I withdrew the man from the OVDP. True to its announced policy, the IRS audited the man’s income tax returns for the eight years of the OVDP disclosure period. After interviewing the man over the telephone, and reviewing an affidavit from the doctor who diagnosed the man with Alzheimer’s, the revenue agent agreed that the man did not meet the willfulness standard.

As a result, the man must:

  1. File U.S. income tax returns for the 2006-2013 voluntary disclosure period, and
  2. Pay income tax owing on the income tax returns, interest on the tax, and an accuracy-related penalty equal to 20% of the tax.
  3. File FBARs for the 2006-2013 voluntary disclosure period.
  4. Pay a non-willfulness FBAR penalty for one year--$10,000.

A person does not waive the statute of limitations on assessment of income tax or the statute of limitations on assessment of the FBAR penalty under the Streamlined Procedures.

That’s right, the man saved $543,000 in FBAR penalty by withdrawing from the OVDP.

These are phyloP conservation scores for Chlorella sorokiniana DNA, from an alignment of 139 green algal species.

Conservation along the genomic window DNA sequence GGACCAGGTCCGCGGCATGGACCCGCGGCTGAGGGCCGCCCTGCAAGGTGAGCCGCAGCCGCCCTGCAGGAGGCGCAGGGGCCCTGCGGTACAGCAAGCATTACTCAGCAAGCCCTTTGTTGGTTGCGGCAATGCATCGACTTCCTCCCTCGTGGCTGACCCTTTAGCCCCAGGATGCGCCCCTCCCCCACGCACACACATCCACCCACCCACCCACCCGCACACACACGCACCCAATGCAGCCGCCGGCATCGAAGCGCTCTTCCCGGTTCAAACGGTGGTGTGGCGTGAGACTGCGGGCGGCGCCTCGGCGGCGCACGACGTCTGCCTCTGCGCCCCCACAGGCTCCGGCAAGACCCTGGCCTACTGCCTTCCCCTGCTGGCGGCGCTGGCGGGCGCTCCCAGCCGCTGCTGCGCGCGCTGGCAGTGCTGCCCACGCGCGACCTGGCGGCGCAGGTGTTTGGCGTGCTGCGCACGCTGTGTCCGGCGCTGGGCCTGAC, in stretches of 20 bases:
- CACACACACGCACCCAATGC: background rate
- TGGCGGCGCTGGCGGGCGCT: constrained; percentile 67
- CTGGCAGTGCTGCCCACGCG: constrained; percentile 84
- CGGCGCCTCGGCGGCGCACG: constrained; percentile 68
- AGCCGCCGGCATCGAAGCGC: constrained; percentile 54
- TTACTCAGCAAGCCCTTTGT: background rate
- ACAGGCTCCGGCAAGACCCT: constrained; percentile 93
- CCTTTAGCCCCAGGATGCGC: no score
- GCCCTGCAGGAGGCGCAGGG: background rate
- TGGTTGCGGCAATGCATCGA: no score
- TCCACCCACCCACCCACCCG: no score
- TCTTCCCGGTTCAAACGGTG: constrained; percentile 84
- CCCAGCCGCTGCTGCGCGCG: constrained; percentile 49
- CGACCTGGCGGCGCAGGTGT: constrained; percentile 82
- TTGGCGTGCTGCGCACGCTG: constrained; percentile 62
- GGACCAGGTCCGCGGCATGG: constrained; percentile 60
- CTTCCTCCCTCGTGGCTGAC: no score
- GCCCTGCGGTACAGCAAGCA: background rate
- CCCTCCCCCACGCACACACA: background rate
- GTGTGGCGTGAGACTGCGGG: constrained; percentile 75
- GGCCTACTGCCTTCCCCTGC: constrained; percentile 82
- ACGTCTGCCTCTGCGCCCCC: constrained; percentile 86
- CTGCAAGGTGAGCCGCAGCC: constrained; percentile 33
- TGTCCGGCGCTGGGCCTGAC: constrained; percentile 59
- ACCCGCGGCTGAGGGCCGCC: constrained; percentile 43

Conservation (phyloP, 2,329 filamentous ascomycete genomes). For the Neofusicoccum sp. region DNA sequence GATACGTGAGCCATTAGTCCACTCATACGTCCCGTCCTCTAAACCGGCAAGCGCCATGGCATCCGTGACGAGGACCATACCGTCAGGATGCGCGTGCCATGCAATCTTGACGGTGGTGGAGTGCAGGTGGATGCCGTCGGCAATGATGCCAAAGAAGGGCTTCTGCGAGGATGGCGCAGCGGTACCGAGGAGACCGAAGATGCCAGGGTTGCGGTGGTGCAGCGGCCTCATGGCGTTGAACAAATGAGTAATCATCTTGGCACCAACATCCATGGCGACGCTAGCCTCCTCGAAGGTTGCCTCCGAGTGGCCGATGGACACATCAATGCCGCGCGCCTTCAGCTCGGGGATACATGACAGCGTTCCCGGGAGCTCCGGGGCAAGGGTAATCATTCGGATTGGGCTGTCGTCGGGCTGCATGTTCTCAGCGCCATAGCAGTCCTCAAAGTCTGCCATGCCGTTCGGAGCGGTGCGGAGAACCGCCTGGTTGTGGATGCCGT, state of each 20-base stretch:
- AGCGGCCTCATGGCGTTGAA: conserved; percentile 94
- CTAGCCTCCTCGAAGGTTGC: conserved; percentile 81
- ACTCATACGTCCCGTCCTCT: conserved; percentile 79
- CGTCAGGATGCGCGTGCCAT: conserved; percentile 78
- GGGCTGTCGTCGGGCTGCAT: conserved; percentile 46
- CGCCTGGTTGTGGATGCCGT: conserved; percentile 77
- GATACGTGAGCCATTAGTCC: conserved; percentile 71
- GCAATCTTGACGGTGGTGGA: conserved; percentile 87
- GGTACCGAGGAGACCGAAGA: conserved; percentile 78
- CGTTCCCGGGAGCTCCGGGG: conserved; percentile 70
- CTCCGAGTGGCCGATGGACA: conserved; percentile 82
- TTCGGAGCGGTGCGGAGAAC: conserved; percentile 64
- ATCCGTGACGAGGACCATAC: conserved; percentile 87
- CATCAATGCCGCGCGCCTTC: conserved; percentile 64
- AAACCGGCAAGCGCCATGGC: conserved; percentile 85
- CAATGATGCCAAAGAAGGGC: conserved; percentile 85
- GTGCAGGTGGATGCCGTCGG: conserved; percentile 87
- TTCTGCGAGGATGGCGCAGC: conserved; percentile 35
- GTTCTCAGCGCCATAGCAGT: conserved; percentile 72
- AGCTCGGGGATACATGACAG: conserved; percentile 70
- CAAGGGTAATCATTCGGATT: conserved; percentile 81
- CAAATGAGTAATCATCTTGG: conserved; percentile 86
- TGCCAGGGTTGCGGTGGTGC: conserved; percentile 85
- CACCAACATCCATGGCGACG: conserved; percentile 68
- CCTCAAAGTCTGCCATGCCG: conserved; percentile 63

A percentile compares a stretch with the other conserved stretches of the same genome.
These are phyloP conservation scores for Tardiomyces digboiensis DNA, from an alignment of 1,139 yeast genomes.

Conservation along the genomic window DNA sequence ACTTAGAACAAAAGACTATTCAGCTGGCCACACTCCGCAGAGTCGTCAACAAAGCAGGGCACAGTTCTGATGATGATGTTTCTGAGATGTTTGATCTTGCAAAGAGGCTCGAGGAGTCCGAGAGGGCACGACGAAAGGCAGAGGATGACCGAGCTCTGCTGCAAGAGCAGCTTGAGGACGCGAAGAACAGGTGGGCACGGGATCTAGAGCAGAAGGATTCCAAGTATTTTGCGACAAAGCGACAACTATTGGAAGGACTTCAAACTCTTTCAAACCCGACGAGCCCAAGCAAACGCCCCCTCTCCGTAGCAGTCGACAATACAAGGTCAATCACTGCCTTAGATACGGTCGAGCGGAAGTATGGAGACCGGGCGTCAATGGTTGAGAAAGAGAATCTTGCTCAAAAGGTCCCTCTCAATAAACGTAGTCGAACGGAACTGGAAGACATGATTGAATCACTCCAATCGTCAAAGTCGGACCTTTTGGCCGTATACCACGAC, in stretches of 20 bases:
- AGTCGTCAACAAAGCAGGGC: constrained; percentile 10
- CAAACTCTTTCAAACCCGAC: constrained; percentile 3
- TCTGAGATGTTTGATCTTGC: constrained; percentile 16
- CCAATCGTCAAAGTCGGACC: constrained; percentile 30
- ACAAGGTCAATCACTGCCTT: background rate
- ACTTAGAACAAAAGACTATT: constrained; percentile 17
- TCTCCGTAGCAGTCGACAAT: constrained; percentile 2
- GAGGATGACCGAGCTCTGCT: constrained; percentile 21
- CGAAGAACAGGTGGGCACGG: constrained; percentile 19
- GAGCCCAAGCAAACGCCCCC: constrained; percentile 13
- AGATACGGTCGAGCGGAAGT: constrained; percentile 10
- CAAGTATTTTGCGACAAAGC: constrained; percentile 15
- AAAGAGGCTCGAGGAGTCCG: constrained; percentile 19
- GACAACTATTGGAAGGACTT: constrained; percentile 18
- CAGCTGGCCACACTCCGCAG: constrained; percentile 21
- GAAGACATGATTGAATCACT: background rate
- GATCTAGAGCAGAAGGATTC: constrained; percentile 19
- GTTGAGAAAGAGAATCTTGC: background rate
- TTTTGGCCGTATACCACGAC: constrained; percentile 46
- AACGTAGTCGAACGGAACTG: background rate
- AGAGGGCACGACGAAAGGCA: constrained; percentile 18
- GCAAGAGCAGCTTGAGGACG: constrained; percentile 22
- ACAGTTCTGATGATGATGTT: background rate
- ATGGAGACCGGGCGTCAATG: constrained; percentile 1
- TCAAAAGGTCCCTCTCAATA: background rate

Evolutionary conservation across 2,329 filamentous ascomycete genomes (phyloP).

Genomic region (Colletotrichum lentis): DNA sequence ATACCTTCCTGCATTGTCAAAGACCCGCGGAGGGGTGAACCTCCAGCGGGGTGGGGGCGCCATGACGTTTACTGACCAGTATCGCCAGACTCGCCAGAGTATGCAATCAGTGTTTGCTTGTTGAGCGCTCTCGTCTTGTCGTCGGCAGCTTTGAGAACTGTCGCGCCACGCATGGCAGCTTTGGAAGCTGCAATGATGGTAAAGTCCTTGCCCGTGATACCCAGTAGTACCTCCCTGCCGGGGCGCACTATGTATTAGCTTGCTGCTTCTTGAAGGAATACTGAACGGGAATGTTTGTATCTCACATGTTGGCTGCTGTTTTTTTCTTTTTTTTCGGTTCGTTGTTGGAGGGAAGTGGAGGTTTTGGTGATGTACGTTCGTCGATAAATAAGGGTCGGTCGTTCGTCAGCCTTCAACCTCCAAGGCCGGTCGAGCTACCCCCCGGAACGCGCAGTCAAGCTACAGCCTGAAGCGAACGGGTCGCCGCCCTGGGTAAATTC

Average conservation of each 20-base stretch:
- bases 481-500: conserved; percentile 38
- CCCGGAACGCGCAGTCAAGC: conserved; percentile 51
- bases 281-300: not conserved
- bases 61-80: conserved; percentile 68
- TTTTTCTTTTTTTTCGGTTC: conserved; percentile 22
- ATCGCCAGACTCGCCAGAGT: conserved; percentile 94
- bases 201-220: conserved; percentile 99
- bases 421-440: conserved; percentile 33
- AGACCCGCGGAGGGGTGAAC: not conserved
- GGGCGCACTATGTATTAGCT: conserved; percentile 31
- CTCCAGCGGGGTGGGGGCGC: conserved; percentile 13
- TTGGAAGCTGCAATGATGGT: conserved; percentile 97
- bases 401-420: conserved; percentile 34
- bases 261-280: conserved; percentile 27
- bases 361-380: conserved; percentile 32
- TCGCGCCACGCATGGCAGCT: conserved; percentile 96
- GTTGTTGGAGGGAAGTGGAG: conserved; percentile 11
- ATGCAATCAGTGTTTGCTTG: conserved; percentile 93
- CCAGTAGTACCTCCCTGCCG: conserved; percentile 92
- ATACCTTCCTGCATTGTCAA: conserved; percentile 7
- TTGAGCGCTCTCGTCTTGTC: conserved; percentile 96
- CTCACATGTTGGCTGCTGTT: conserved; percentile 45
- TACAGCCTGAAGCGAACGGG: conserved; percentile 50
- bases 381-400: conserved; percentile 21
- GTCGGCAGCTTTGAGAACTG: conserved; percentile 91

Better yet had the man never applied to the OVDP, and proceeded directly into the Streamlined Procedures in the first place. But the IRS will not allow an OVDP applicant to switch to the Streamlined Procedures. For one thing, once a person has applied to the OVDP, any further disclosures about the person’s foreign financial accounts are not “voluntary.”

I have counseled many people away from the OVDP. They have complied U.S. laws concerning foreign financial accounts by alternative, less costly and burdensome means, without any consequences.

Stephen J. Dunn is a leading authority on compliance with U.S. laws concerning foreign financial assets. He has handled hundreds of foreign accounts cases for taxpayers located throughout the United States and beyond.

© 2019 Newsmax Finance. All rights reserved.

   
1Like our page
2Share
StephenJDunn
I have counseled many people away from the OVDP. They have complied U.S. laws concerning foreign financial accounts by alternative, less costly and burdensome means, without any consequences.
OVDP, Bad, Choice, Foreign, Accounts, Compliance
1115
2017-34-26
Monday, 26 June 2017 07:34 AM
Newsmax Media, Inc.
 

Newsmax, Moneynews, Newsmax Health, and Independent. American. are registered trademarks of Newsmax Media, Inc. Newsmax TV, and Newsmax World are trademarks of Newsmax Media, Inc.

NEWSMAX.COM
MONEYNEWS.COM
© Newsmax Media, Inc.
All Rights Reserved